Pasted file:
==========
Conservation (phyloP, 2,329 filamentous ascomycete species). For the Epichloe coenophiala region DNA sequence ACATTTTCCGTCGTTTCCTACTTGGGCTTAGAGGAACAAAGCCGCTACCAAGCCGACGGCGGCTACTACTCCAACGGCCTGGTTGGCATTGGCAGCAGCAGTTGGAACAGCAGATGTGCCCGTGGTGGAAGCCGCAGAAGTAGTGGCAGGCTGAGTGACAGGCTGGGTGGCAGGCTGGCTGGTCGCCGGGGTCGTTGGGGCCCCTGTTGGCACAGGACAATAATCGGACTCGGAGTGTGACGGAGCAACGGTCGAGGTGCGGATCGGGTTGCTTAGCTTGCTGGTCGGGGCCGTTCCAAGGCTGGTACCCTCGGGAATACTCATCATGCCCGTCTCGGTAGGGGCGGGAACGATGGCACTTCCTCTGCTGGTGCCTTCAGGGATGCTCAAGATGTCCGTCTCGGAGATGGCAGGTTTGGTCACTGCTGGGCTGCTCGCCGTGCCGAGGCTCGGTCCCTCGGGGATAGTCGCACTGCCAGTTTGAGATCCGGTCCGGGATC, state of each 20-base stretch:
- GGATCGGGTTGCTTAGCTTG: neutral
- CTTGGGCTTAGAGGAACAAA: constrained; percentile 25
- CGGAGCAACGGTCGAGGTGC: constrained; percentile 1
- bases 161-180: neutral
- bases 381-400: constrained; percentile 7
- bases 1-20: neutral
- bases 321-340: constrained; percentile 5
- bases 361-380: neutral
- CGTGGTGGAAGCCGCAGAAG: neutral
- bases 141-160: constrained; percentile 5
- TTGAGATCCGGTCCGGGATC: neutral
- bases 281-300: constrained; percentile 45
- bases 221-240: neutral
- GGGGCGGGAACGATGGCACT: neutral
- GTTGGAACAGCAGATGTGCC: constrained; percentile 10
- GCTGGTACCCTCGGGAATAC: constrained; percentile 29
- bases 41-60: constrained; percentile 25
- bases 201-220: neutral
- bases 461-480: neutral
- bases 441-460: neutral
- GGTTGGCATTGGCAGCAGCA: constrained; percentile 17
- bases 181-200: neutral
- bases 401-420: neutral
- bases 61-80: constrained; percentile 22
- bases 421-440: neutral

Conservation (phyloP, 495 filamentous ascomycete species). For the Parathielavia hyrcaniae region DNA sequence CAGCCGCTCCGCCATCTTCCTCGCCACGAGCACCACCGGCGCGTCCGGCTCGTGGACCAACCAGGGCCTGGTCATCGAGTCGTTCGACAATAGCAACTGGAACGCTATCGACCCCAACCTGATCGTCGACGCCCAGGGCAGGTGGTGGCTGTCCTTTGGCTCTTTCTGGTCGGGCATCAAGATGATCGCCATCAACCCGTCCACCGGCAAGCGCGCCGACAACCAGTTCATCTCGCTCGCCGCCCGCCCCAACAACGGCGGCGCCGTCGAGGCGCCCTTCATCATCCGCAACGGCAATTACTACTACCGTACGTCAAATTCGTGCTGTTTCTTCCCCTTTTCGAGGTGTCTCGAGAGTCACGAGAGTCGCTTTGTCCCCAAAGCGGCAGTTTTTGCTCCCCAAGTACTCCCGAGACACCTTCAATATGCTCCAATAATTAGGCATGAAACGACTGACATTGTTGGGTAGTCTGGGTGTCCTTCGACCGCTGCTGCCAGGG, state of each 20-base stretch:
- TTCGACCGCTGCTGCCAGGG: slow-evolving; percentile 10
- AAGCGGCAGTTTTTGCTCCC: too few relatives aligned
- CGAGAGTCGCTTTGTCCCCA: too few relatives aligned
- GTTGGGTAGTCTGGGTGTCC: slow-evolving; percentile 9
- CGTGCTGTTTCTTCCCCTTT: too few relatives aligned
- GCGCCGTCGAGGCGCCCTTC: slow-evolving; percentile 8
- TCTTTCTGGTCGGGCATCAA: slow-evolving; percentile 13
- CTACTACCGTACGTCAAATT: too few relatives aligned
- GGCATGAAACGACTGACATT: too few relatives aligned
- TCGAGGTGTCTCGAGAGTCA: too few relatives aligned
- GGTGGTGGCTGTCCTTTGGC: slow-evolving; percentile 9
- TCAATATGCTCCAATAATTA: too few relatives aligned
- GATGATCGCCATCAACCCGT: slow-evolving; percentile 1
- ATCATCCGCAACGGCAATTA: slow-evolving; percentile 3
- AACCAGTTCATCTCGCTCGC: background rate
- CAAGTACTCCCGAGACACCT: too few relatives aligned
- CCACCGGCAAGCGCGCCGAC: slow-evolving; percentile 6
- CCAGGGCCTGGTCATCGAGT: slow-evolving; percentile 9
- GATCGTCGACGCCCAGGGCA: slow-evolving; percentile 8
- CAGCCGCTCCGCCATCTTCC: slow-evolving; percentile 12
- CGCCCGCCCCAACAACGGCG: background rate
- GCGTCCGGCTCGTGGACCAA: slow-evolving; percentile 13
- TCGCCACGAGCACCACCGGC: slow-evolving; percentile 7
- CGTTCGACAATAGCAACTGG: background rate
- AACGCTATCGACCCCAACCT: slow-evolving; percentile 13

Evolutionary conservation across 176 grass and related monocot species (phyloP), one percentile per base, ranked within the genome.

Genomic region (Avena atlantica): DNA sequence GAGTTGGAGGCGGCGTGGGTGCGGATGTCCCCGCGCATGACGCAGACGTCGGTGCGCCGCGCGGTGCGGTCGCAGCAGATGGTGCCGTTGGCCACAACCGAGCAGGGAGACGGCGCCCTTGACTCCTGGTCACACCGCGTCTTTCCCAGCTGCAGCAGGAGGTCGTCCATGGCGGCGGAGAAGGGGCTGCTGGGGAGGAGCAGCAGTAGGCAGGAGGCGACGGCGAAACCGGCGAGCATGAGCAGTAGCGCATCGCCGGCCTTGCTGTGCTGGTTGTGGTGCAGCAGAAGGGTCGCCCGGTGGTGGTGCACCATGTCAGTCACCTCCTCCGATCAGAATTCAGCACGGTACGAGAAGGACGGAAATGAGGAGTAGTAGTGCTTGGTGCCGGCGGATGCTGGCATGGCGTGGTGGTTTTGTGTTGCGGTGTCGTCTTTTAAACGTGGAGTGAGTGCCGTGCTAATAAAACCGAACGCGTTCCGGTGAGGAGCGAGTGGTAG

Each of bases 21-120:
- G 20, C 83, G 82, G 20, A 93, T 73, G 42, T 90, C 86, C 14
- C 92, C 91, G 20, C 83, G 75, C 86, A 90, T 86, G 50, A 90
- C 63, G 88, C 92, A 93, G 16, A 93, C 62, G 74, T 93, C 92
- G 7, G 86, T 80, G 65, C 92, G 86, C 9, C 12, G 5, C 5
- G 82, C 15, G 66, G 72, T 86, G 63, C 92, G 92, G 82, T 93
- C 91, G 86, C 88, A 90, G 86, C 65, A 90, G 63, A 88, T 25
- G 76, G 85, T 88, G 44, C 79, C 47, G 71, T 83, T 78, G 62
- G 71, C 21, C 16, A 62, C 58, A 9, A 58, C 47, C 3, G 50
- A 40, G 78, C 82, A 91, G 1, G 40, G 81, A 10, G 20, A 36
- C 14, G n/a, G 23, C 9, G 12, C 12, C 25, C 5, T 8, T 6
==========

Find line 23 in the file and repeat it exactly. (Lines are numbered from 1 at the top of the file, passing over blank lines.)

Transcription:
- bases 181-200: neutral